- Inadequate teaching or not enough time spent learning spelling when he was younger,
- Exposure to a "whole language" approach to reading and writing that encouraged "inventive" spelling, but never got to the edit/correct/ and "learn it the right way now" stage, or
- An underlying learning disability.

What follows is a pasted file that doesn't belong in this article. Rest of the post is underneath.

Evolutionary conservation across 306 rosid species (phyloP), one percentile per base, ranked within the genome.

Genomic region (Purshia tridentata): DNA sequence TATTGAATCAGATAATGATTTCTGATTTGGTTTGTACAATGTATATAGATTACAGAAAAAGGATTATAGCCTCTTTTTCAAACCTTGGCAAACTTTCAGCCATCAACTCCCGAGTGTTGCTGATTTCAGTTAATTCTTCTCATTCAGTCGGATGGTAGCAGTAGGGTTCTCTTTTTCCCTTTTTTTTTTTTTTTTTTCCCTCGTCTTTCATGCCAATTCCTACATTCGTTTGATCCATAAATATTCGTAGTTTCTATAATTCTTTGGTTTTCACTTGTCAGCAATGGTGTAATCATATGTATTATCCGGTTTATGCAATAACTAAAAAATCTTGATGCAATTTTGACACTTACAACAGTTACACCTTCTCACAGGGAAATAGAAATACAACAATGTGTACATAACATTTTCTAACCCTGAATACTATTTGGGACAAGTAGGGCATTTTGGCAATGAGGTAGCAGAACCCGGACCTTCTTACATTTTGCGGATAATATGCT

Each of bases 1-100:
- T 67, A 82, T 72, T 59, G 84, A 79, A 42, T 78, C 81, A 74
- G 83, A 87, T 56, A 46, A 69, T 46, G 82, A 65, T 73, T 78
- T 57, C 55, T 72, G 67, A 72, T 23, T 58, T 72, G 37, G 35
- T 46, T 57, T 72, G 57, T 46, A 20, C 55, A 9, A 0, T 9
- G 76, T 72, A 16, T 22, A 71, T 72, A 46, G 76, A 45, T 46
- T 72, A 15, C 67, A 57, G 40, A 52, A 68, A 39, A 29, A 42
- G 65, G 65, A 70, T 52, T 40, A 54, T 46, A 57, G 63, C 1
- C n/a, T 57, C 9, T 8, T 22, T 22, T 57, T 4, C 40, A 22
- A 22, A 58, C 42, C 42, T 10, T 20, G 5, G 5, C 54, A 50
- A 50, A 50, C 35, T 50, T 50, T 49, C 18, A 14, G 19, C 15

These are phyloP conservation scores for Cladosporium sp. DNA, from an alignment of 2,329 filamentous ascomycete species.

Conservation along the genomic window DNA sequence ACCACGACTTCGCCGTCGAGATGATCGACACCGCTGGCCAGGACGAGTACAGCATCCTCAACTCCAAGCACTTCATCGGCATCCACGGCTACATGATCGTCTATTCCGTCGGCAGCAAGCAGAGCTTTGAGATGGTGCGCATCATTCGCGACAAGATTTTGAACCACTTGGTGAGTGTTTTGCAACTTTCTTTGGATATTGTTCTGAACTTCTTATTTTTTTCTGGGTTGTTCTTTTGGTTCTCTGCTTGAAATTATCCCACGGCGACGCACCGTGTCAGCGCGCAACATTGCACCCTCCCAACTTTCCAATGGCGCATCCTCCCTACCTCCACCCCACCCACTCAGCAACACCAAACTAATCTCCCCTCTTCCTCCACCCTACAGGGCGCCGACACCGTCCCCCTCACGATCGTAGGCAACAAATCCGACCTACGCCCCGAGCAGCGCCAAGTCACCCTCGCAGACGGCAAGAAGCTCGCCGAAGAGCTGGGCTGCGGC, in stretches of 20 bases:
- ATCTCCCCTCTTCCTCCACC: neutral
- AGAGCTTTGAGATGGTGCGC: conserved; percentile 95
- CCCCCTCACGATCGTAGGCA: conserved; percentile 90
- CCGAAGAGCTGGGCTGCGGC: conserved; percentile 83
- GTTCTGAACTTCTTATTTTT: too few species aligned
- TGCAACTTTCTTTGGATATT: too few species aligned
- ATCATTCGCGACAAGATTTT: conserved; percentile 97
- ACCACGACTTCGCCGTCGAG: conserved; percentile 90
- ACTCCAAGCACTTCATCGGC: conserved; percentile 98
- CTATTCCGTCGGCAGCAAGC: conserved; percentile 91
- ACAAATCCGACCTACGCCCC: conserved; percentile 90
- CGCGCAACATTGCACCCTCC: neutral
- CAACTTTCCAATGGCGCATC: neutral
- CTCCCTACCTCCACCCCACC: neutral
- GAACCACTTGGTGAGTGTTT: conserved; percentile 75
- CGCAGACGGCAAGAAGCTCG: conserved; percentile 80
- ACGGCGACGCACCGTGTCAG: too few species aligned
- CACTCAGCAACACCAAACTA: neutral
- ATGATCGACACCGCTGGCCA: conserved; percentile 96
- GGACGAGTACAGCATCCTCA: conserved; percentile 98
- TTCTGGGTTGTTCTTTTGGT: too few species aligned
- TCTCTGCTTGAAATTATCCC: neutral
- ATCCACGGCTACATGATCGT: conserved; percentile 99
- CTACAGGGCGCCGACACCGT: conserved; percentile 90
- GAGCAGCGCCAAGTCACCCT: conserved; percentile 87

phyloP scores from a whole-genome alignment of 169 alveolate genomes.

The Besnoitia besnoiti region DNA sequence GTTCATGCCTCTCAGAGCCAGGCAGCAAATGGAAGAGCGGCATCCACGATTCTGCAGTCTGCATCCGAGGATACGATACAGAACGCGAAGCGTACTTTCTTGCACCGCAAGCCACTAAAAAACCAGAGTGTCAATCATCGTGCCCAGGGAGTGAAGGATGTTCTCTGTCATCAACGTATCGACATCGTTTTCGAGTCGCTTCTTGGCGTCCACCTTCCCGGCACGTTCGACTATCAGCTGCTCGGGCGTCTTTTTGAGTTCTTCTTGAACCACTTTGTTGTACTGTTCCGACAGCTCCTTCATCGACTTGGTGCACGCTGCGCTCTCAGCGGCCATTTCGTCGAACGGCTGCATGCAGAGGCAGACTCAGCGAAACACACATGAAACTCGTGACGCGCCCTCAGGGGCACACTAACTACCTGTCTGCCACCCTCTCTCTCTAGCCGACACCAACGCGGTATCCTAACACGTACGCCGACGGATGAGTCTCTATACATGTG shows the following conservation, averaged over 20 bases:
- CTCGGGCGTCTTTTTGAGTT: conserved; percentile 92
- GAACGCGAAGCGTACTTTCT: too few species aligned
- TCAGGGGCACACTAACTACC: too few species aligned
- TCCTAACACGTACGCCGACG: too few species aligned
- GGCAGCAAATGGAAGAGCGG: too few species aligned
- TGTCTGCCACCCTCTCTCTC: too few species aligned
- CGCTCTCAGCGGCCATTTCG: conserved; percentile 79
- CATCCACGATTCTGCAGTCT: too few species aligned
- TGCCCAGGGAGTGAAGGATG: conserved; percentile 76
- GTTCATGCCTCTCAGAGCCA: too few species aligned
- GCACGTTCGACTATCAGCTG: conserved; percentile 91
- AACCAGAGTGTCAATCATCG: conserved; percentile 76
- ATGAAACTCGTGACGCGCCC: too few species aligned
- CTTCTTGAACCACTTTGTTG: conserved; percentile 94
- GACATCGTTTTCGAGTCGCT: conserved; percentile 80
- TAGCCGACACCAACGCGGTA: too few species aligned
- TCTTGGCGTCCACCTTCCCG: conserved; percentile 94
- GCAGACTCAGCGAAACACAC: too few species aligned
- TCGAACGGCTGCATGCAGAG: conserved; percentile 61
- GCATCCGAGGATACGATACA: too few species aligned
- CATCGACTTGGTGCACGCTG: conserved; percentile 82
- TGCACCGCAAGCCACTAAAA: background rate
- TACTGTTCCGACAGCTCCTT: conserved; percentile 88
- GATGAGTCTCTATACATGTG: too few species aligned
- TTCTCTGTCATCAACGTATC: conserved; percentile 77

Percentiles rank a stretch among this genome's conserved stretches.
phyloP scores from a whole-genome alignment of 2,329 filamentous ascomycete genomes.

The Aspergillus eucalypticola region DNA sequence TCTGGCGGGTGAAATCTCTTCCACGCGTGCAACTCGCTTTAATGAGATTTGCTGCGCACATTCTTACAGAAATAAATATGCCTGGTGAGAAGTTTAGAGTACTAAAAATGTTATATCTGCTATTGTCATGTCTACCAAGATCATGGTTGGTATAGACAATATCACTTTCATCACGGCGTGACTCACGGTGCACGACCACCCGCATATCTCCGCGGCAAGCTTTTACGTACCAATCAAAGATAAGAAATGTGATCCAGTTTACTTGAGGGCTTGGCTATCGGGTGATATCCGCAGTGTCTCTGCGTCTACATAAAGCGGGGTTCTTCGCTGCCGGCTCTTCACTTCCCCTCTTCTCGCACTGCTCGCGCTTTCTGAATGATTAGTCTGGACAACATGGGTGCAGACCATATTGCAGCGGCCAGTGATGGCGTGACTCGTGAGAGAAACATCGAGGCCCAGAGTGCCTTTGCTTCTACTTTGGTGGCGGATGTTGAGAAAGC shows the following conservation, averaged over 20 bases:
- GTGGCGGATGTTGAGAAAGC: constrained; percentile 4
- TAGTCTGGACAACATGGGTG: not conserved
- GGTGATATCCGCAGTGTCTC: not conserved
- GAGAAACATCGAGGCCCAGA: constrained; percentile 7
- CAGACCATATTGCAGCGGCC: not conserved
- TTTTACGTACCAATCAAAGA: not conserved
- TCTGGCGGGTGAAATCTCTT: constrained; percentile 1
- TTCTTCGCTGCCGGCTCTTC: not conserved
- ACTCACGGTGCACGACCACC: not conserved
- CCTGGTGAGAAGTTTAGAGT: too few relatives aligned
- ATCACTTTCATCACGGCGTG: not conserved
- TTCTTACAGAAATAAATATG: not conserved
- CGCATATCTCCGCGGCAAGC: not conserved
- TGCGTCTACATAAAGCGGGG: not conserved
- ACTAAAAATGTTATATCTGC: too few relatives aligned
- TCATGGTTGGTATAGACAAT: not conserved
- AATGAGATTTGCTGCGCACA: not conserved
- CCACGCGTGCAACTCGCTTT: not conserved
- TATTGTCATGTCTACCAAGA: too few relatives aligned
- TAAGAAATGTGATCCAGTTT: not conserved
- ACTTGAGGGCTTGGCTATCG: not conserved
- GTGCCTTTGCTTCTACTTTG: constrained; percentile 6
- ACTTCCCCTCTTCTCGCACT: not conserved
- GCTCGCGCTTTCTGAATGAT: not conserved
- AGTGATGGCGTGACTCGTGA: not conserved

If your son is tested (which I think is a good idea, by the way), the evaluator might want to use a test called the Rey-Osterrieth Complex Figure Drawing. Your son would first copy a rather detailed design (to evaluate his eye-hand coordination and his organizational skills, among other things) and then he'd be asked to draw the design again from memory. And (you probably shouldn't tell him this) he'll be asked to draw it again twenty minutes later. The psychologist (probably a neuropsychologist in this case) would be able to assess how well he retains visual images. This will give some clues to your son's spelling problems. The neuropsychologist should also do an analysis of the types of errors your son makes in order to look for patterns that will also hold clues to his approach to spelling. If your son is found to have a learning disability that explains his spelling difficulties, then he is eligible (now and later) for reasonable accommodations, such as being able to use an electronic dictionary or a word processor with a spell check feature. Also, his teachers will be required to grade content apart from spelling and to not penalize your son because he has a disability. If there is no disability, then you and your son's teachers need to come up with a remedial plan based on the analysis of his learning style which should be generated from the neuropsychological evaluation. If your son has no learning impairment, but just doesn't care about spelling, then he's just going to have to accept that his grades in some courses (and his job prospects) may suffer in the future. Incidentally, there is a great book about LD kids who are also gifted. It is called Crossover Children by Dr. Marlene Bireley.